# Thread: Origins of 83.333% [5/6?] guide

1. Originally Posted by FLRider

Bolded for emphasis. That's the worst pun I've read all month. By rights, I should flee screaming into the night, holding my nose...
Thank you. Thank you very much. I'm here all night...

someone 'round here good at Mathematica?
You rang?

which the quick-witted but never-the-less kind among the gentle readership here have not pointed out. The blunder-headed mistake.

For you see, the slope of the line at 30 degrees is not PI/6, it is of course the length of the opposite side of the triangle over the length of the adjacent side, known in the biz as "tangent". Substituting tan(PI/6) in the equations where once PI/6 stood as an object lesson in the wisdom of not posting hastily, and re-doing the calculations gives the ratio of interest as....wait for it....
0.83 with some other digits that aren't 33333, but I'm doing numerical integration here, and probably more to the point, the parabola ain't a catenary curve.
Hmm.. I worked this out for both the catenary and the parabola and am getting no where near 83% - closer to 95%. In fact Tan[Pi/6] is very close to Pi/6, so I don't see why your result would change so much. But maybe I've made a blunder somewhere?

For those who love the power of calculus I've attached a PDF of the Mathematica notebook I used.

3. Oh God, not again...

Shnick

4. Originally Posted by krugd
You rang?

Hmm.. I worked this out for both the catenary and the parabola and am getting no where near 83% - closer to 95%. In fact Tan[Pi/6] is very close to Pi/6, so I don't see why your result would change so much. But maybe I've made a blunder somewhere?

For those who love the power of calculus I've attached a PDF of the Mathematica notebook I used.
Hi Don! The more the merrier...

Before you posted this I found formulas for the arclength and tangent angle of the cat curve, which let me gin up something in Perl to solve numerically for the ratio of interest....and it was close to 95%.

On seeing this I went back to my equations and see the problem,
a = tan(PI/6)/L, not a = 2*tan(PI/6)/L. With that fix the parabolic approximation comes in with an answer at 95% too. So...the mystery of the origin of 83% remains.

NCPatrick---that is an EXCELLENT cartoon. A number of fundamental equations in there I recognize, and a bunch that I don't. This is T-shirt material....!

5. I did not think that the 30° angle was specifically related to the 83% rule. I thought the 30° bit came from the force on the suspension, once you get much past 40-sum degrees the load almost exponentially increases. I of course can't find any chart to back that up, and I'm no mathlete so I can't prove it out mathematically either.

6. Any chance it's just empirical knowledge. As people hung the hammocks they noticed were it was most comfortable and so came up with the ridge line. After the fact somebody decided to build a new hammock of different length, measured the ridge line, measured the hammock length, bam found a ratio and that ratio worked as hammock length changed.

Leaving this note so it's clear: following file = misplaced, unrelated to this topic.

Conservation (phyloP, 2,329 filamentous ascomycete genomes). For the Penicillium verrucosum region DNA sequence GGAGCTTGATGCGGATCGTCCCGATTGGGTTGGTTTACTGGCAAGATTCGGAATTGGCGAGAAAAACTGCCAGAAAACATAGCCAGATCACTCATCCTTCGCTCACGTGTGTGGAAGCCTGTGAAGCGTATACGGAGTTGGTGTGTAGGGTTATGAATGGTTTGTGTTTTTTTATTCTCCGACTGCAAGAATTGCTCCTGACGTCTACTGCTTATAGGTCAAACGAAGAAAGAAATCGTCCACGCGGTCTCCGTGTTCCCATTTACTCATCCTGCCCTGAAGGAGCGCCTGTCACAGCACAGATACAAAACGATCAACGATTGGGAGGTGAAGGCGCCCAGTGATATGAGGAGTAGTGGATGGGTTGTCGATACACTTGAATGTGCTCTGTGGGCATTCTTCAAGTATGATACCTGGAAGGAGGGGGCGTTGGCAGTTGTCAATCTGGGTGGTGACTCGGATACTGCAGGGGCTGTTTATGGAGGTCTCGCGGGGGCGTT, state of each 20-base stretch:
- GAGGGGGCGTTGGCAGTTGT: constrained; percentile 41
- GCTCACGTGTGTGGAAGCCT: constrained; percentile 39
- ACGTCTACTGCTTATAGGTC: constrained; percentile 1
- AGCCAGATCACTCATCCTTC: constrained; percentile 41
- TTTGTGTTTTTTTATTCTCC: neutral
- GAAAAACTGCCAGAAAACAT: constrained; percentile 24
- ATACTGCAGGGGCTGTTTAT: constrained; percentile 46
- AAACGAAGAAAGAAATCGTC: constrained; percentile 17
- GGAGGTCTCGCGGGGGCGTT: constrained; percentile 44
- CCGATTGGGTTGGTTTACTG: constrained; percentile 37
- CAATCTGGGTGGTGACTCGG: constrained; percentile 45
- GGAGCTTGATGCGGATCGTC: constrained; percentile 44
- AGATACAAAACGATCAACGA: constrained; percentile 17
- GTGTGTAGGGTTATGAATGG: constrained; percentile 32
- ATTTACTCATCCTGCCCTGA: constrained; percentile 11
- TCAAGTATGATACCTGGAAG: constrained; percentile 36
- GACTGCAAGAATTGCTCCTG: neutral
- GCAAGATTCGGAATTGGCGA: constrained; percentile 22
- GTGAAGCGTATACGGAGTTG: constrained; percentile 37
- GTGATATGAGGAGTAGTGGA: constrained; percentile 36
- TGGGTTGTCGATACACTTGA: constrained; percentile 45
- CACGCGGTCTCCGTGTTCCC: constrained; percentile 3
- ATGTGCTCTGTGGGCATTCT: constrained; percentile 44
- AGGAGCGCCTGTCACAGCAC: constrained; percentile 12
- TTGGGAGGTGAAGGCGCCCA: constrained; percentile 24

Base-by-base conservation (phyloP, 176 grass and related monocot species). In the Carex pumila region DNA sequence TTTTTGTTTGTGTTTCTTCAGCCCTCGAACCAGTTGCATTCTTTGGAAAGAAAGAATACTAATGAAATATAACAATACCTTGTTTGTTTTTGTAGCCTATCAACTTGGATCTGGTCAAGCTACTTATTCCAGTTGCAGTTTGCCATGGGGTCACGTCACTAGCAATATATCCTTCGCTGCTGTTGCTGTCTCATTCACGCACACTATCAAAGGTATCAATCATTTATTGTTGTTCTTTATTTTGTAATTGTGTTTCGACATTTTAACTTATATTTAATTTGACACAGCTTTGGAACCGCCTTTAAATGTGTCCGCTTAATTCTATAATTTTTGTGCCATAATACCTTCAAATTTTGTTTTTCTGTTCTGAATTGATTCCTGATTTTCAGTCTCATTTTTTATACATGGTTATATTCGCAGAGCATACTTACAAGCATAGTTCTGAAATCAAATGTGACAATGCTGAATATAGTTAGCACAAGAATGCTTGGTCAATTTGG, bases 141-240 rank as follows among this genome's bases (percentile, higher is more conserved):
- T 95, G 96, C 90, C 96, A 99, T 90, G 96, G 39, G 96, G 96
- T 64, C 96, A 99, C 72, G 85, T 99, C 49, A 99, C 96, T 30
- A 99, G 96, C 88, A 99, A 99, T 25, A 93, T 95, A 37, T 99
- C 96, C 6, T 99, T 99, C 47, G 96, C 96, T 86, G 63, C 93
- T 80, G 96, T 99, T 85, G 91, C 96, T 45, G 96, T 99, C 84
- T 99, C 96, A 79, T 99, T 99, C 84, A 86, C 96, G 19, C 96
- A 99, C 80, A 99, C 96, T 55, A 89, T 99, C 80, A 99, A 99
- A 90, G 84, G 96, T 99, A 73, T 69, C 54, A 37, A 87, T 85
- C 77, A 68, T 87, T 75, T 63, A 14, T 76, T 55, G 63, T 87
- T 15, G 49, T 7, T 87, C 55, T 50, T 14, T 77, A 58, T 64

I'm from the TLAR school "That looks about right" although it's probably the TFAR "That feels about right" school which created this rule.

7. Originally Posted by Shnick
Oh God, not again...

Shnick
It's been a while since we've had a good mathlete Olympics....

8. Originally Posted by Shnick
Oh God, not again...

Shnick
You sound like some of my students. Don't worry, no quiz this week.

Originally Posted by BBenski
Any chance it's just empirical knowledge. As people hung the hammocks they noticed were it was most comfortable and so came up with the ridge line. After the fact somebody decided to build a new hammock of different length, measured the ridge line, measured the hammock length, bam found a ratio and that ratio worked as hammock length changed.

I'm from the TLAR school "That looks about right" although it's probably the TFAR "That feels about right" school which created this rule.
I think that's probably it. Someone dialed in their own hammock and then started passing around the number. Though 83% sounds a bit too exact for anything empirical.

Patrick - I too like the graphic. May have to make it part of one of my class websites. Students just love it when I bring up a graphic they've been doing their best to ignore and show them that its an integral (sorry - pun NOT intended) part of the course.

9. Won't any old coot sure he's as smart as back then check the records on this?

Is Hennessy really the originator of the guidance? Or is that a just so story,too.

Are you sure that 83.33% is not a mis-transcription, a copy error of 86.6%, .866 being the cosine of a 30 degree angle. (Sit in the center of a 100" hammock stretching between trees 86.6" apart and the hang angle will be 30 degrees) and the ridgeline barely taut.)

[A big BTW is that much as folks like to refer to cat cuts and the bridge hammock (BH) as being catenary curve based, according to references in raifenuke's comment, a suspension bridge is better modeled as a simpler parabola, what with its very heavy deck, and so certainly for the same reasons --negligible weight of the bridge hammock compared to even Grizz's lightest beneficiaries -- should bridge hammocks. All well covered in prior notes here?]

10. In the military, no one knows WHY we are told we have 9 seconds to put our gas mask on, WE JUST DO IT...

Could the same simple solution apply here as well? It's 83% just 'cause?

I'm dropping this class, sorry guys...
A very confused Shnick

#### Posting Permissions

• You may not post new threads
• You may not post replies
• You may not post attachments
• You may not edit your posts
•